A leader who shoots from the lip

Jorge Tigno explores the strange world of Philippine President Rodrigo Duterte

The World Today Updated 26 November 2020 Published 9 December 2016 3 minute READ

Professor Jorge Tigno

Teaches and writes about Philippine politics, University of the Philippines-Diliman

Philippine democracy is populist democracy. Elections operate on the basis of popularity, fear, and patronage. People have become used to a ‘guns, goons, and gold’ style of politics. Buying votes is commonplace and as mediators of public demands and interests, political parties are ineffective, weak and unstable. Parties are malleable organizations shaped and reshaped according to the whims of individual leaders. Not surprisingly, there is little trust in them.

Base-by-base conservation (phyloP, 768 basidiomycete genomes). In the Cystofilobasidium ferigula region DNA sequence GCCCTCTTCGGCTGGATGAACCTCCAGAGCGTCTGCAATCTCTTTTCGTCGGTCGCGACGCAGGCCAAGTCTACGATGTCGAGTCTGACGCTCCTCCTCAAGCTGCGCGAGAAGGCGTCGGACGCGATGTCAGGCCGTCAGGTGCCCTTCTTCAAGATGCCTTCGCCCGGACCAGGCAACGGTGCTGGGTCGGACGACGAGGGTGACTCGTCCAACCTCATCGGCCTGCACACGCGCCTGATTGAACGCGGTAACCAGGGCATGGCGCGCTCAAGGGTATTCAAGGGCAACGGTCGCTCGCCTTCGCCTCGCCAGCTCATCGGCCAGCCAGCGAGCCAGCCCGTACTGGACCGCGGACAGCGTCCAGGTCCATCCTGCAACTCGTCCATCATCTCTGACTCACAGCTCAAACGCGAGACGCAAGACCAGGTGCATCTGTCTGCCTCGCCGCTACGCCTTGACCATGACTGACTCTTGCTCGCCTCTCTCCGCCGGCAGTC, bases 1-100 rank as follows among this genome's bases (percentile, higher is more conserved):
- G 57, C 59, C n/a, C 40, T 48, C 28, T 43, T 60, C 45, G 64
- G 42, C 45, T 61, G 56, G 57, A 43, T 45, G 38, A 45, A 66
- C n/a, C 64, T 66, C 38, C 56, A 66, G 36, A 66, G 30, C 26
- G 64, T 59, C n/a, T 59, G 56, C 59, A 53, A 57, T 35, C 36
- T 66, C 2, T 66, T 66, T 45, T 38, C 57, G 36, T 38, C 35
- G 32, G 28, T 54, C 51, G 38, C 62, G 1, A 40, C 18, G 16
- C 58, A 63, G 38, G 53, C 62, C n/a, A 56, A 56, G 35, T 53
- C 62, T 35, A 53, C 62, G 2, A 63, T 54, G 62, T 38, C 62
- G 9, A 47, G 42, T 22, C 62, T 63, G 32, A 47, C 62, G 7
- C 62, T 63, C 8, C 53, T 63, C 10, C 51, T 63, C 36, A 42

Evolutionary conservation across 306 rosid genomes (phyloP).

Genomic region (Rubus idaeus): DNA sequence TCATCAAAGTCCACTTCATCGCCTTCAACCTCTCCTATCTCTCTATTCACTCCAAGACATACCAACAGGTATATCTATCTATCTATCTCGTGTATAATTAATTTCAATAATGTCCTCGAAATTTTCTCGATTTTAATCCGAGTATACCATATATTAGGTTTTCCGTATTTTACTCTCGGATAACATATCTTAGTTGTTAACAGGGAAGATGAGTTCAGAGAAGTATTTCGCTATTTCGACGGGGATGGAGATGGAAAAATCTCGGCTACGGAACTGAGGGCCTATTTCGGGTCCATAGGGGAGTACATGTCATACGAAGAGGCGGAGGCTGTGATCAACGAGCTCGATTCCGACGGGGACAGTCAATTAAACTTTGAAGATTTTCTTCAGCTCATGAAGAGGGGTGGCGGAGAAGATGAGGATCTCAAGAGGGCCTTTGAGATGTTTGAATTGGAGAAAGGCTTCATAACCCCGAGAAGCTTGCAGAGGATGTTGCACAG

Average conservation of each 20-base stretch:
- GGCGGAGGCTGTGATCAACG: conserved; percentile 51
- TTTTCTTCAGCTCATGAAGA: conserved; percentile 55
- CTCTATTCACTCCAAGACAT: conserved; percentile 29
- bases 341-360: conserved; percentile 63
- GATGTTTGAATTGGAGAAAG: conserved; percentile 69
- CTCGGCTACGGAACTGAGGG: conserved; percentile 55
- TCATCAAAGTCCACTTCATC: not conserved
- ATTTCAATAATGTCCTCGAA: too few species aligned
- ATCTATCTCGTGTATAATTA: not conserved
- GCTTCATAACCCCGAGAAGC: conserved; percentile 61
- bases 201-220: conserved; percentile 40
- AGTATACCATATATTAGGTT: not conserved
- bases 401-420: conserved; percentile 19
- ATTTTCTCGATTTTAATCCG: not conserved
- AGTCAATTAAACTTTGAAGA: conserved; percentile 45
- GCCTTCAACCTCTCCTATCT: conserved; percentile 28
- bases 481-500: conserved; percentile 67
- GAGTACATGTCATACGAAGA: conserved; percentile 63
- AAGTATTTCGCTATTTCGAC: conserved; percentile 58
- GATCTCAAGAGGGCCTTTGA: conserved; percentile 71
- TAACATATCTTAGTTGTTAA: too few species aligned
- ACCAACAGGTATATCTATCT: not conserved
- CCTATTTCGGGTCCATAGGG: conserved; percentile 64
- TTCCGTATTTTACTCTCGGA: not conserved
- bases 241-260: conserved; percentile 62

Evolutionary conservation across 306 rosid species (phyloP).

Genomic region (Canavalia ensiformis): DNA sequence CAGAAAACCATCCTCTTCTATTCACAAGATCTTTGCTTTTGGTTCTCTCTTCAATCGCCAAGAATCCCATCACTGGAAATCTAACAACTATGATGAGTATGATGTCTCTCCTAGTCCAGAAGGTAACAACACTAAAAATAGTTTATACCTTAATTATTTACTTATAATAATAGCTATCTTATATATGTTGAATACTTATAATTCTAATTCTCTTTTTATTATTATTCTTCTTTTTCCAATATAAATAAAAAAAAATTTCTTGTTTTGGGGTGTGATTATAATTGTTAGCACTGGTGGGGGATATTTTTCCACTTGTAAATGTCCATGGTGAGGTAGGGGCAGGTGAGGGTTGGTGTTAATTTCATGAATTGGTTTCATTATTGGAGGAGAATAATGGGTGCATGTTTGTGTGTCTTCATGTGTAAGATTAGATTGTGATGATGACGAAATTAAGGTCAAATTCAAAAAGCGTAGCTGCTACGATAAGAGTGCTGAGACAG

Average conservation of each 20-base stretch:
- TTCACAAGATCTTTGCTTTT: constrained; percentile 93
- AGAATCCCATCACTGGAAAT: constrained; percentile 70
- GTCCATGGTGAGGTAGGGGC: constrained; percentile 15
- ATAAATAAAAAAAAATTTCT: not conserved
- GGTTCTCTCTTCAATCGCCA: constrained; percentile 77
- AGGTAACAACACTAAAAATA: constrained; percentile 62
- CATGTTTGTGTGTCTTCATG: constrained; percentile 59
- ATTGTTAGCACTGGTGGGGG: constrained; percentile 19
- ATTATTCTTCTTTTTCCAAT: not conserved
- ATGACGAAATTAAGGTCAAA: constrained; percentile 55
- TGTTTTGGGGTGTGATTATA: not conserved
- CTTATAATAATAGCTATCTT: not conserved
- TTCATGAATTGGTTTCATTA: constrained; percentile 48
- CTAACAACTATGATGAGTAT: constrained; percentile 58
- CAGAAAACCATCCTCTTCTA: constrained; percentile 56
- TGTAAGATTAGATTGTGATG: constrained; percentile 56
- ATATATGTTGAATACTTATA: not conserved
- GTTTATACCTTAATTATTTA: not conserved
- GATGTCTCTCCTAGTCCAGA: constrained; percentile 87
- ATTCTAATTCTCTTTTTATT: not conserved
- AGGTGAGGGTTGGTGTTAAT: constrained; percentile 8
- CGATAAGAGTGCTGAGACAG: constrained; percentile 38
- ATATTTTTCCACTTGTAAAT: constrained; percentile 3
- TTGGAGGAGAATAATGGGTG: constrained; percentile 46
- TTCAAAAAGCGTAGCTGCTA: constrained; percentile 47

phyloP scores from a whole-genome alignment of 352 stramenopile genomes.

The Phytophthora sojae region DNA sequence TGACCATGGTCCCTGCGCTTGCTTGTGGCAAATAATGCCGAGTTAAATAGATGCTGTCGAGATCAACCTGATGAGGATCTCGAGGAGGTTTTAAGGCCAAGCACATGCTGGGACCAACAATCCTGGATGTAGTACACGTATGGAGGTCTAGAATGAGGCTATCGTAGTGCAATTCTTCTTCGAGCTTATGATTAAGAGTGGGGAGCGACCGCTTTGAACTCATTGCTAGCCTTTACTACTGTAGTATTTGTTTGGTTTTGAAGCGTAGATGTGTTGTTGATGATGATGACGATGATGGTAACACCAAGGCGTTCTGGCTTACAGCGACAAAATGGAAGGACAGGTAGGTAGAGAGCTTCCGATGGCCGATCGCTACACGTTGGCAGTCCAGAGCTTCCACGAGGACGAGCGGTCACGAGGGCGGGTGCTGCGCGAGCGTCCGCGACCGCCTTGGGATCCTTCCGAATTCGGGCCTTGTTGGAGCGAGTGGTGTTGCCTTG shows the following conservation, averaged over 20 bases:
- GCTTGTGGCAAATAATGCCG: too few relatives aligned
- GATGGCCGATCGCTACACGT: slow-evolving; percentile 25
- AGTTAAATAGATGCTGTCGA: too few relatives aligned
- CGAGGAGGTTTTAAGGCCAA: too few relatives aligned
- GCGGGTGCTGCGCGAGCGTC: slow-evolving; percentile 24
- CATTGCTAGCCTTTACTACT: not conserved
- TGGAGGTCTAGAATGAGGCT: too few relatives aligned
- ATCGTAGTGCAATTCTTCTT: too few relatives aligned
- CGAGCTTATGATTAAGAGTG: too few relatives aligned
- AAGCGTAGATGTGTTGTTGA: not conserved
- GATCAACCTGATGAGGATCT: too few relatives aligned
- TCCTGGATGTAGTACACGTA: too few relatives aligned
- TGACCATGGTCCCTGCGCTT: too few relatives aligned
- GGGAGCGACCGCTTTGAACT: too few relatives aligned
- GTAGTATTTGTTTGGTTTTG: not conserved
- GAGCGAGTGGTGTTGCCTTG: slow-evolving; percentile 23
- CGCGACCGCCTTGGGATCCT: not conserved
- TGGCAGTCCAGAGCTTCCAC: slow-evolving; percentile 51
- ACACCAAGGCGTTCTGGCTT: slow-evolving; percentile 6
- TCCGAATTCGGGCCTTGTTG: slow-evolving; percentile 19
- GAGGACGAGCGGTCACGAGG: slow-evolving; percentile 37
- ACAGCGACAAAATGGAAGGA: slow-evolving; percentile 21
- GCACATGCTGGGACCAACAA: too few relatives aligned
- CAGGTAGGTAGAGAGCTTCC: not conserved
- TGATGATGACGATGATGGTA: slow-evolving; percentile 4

When Rodrigo Duterte campaigned for the presidency, long experience as mayor of Davao, the Philippine’s third most populous city, meant he already had popular appeal. Many welcomed his candidacy. After all, elections in the Philippines are circus-like occasions. One candidate promised to establish a ‘divine government’. Another claimed that all Filipinos would be millionaires within three years if he were elected. More than 100 people initially filed to run for president in 2016.

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